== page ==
2017-2018 SEASON


by Jane Martin – directed by Peggy Shaughnessy

Monday, February 26, 2018 at  7:30 pm

Saturday, March 3, 2018 at 2:30 pm

Teetering on the extreme edge of reality, Keely and Du is a mind probing issue play, focused on the abortion debate. Du, a right to life activist,and Keely, a pregnant rape victim she is holding hostage, confront each other’s core beliefs. Who is truly accountable? What is the extent of
individual freedom? How can we determine what is right thing to do? 1993 American Theatre Critics Association Award, Best New Play – Winner 1994 Pulitzer Prize in Drama – Finalist



by Garson Kanin – directed by Don Kraus

Monday, April 16, 2018 at  7:30 pm

Saturday, April 21, 2018 at 2:30 pm

Junkman Harry Brock has come to Washington to make crooked deals with government big-wigs (…sound familiar?). Girlfriend Billie is charming but dumb. Magazine reporter Paul Verrall has been investigating Brock’s activities, and agrees to tutor Billie. But her natural honesty and frankness enchants Paul. As she begins to learn what Harry really is she becomes a threat to Harry who resorts to violence.

BORN YESTERDAY enjoyed one of the longest Broadway-runs in history, and in today’s world of political corruption, BORN YESTERDAY still holds up after over 60 years.



by Lucy Wright & William Missouri – directed by Ken Benda

Monday, June 18, 2018 at  7:30 pm

Saturday, June 23, 2018 at 2:30 pm

A small cast (4 people – 3 women, one young man) dramatic comedy about a Hollywood screenwriter (Sylvia) who’s faced with an extraordinary situation.  Her high school dropout son is convinced that when he plays the video game Drone Strike he’s actually killing people in Afghanistan.  With her career and finances imploding, Sylvia accepts a job to script a real life story of a woman from Ohio.  The problem is she soon finds out that nothing of the woman’s story is true.

This play looks at the relationship between real life and fantasy.  Real vs. Fake News.


Bas Bleu Readers’ Theatre is a powerful and imaginative way to experience theatre. Instead of the usual sets and costumes you see in a play or musical, Readers’ Theatre actors read aloud a script or literature adaptation using voice, facial expressions and gestures.  The audiences then bring the piece alive in their own imaginations. As with reading a book, they experience the story in their mind’s eye in their own unique way.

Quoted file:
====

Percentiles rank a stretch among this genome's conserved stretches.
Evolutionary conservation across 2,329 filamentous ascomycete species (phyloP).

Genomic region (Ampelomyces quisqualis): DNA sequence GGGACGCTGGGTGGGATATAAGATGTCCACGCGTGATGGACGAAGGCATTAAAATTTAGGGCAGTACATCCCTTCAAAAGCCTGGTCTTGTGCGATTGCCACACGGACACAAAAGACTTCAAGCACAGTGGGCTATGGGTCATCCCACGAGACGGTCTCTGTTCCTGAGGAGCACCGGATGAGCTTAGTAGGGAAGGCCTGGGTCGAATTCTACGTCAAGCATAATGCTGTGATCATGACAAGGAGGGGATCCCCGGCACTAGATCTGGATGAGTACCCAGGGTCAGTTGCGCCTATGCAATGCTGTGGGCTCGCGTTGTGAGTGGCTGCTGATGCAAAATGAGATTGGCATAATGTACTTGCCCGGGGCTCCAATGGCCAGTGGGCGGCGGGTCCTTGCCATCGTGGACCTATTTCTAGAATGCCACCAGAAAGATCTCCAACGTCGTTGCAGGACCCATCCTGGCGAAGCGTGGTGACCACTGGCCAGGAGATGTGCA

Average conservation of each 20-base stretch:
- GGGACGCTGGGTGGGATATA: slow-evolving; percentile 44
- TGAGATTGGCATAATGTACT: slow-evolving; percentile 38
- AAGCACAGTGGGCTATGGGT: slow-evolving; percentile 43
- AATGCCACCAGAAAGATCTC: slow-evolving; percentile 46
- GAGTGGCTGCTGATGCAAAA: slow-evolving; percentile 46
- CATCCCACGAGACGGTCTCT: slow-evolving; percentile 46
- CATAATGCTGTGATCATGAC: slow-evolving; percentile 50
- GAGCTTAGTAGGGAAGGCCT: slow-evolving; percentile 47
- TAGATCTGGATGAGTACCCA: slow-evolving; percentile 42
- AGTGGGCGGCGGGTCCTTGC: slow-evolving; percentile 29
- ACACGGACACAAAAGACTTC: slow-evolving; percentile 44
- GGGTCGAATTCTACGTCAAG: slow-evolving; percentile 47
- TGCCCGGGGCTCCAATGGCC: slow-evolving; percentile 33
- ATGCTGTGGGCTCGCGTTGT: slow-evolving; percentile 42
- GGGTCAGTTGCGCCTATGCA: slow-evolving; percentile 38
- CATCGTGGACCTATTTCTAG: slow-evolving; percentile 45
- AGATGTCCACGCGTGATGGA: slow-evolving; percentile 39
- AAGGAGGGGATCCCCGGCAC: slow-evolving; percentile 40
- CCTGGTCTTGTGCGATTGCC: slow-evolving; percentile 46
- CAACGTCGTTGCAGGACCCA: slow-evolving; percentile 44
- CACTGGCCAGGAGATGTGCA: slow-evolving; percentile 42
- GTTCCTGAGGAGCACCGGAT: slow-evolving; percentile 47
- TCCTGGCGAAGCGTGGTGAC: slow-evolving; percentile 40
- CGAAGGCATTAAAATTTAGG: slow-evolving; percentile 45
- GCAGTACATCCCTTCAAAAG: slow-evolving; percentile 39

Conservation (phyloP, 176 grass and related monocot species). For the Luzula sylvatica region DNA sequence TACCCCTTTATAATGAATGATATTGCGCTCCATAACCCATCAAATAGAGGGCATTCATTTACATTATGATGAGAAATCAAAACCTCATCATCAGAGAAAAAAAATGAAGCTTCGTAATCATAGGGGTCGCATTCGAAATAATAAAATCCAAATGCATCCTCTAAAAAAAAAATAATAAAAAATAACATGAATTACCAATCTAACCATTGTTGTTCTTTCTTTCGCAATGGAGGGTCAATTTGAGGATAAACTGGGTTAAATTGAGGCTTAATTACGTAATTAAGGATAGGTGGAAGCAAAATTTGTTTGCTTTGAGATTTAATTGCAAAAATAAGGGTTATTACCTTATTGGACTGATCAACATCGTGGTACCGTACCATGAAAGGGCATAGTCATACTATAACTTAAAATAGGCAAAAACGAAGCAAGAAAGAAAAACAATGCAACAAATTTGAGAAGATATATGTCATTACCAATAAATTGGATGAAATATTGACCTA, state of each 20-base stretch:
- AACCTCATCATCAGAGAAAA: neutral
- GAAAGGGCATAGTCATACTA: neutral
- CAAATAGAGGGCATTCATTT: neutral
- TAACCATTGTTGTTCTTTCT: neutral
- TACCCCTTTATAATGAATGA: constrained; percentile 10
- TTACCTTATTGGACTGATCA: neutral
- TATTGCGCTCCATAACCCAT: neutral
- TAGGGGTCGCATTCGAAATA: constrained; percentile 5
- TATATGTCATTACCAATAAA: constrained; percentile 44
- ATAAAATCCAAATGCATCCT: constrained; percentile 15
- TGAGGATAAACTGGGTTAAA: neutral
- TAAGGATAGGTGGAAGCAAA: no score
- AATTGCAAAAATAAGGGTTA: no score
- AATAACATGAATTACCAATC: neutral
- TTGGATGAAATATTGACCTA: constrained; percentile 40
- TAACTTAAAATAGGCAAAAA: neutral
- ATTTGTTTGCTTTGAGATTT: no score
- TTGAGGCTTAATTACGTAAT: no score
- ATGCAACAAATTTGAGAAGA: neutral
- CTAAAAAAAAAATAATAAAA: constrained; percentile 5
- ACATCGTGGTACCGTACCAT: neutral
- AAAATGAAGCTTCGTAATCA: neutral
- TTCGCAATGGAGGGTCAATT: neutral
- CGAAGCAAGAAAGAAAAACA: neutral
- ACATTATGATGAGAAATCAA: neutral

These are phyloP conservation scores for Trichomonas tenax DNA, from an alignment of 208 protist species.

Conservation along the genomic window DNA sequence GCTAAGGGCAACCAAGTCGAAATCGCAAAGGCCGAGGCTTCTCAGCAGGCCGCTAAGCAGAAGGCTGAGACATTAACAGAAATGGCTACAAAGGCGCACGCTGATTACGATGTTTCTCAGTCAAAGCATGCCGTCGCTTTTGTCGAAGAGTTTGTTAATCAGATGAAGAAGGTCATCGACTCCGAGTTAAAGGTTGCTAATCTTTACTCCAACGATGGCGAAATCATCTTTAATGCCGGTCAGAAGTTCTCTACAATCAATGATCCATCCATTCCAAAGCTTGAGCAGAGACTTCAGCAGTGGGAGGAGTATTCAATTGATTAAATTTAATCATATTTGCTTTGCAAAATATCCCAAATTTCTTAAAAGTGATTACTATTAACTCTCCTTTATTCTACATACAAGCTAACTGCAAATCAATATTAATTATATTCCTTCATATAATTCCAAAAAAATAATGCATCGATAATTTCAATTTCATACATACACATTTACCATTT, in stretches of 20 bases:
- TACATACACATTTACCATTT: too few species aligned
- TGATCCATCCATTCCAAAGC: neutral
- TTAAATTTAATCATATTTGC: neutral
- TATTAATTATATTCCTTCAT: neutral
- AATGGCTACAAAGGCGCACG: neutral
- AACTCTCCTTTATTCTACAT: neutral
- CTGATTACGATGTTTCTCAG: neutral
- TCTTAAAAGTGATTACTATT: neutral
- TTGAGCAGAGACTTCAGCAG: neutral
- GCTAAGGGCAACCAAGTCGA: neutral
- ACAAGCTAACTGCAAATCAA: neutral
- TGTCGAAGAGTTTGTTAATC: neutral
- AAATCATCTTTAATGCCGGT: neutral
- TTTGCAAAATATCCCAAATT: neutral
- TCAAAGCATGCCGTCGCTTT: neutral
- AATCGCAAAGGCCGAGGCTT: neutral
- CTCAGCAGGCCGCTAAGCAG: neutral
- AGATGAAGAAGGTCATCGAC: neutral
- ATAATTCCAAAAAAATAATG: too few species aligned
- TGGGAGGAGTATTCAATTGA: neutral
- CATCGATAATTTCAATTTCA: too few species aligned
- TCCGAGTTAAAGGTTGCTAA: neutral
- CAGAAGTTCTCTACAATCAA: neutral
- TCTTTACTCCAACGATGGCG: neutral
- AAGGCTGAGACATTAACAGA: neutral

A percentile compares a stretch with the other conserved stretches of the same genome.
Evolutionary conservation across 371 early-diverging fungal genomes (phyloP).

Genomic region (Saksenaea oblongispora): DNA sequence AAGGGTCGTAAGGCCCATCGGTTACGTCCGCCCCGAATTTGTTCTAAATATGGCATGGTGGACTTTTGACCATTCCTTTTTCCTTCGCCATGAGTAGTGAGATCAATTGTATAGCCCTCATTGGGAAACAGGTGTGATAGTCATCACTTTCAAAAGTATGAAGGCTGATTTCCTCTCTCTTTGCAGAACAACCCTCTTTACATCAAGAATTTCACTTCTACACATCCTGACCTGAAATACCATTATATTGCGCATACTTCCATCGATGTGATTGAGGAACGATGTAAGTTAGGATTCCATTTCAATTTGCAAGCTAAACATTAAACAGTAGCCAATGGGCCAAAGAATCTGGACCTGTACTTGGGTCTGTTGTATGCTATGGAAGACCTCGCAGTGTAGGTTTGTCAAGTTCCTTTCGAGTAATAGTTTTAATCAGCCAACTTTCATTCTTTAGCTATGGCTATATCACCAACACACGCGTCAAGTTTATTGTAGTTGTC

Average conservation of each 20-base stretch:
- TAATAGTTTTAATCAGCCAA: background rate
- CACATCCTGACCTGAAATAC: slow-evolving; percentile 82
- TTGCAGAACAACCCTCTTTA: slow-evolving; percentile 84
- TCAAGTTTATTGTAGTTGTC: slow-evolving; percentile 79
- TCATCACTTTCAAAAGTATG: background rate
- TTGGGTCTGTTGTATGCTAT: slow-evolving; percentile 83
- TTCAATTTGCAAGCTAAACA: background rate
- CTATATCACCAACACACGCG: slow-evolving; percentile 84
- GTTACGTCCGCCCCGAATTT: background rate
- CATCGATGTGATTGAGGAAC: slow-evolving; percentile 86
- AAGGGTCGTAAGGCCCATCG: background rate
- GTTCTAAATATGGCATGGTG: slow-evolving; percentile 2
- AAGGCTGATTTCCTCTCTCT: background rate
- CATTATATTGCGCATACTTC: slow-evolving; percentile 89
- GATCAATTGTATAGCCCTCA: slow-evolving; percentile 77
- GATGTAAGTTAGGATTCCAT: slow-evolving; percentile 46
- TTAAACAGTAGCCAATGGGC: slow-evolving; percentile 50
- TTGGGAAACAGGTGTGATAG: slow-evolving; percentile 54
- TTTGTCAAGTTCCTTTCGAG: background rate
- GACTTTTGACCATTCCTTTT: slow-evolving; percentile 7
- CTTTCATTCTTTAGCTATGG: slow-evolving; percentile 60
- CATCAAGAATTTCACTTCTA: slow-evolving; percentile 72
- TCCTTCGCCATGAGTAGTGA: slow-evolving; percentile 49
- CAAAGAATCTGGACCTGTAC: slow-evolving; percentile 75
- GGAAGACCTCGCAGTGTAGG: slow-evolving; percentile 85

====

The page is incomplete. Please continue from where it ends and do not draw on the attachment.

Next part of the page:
Readers’ Theatre Background

Bas Bleu Readers’ Theatre, under co-directors Jonathan and Deb Farwell, has earned enthusiastic response from a loyal audience since Jonathan started it in 2006. It presents five plays per season for three performances only, doubling the total number of plays available to our audience, and incorporating a range of plays which might be risky for full production, including new works by national playwrights, often with an emphasis on dark comedy and current issues.

Readers’ Theatre also provides a forum for actors and directors who may not have time to commit to long rehearsals and performance runs, since the time commitment for participants is relatively small. The play is READ to the audience by actors with scripts in hand, with relatively little stage movement or production values, but with enough rehearsals (usually about five) to arrive at good performance levels in their reading. Often, a narrator is used to provide information the audience needs to follow the action.

Auditions for each production are held by the individual director, and once the cast is selected, rehearsals are scheduled to suit the availability of the cast. Actors of all levels of experience are encouraged to audition, and our casts – and directors – seem to love the creativity of the experience. Jonathan likes to call the performances “radio drama with close-ups.” Audiences often tell us they love “seeing the whole play” in their imaginations.

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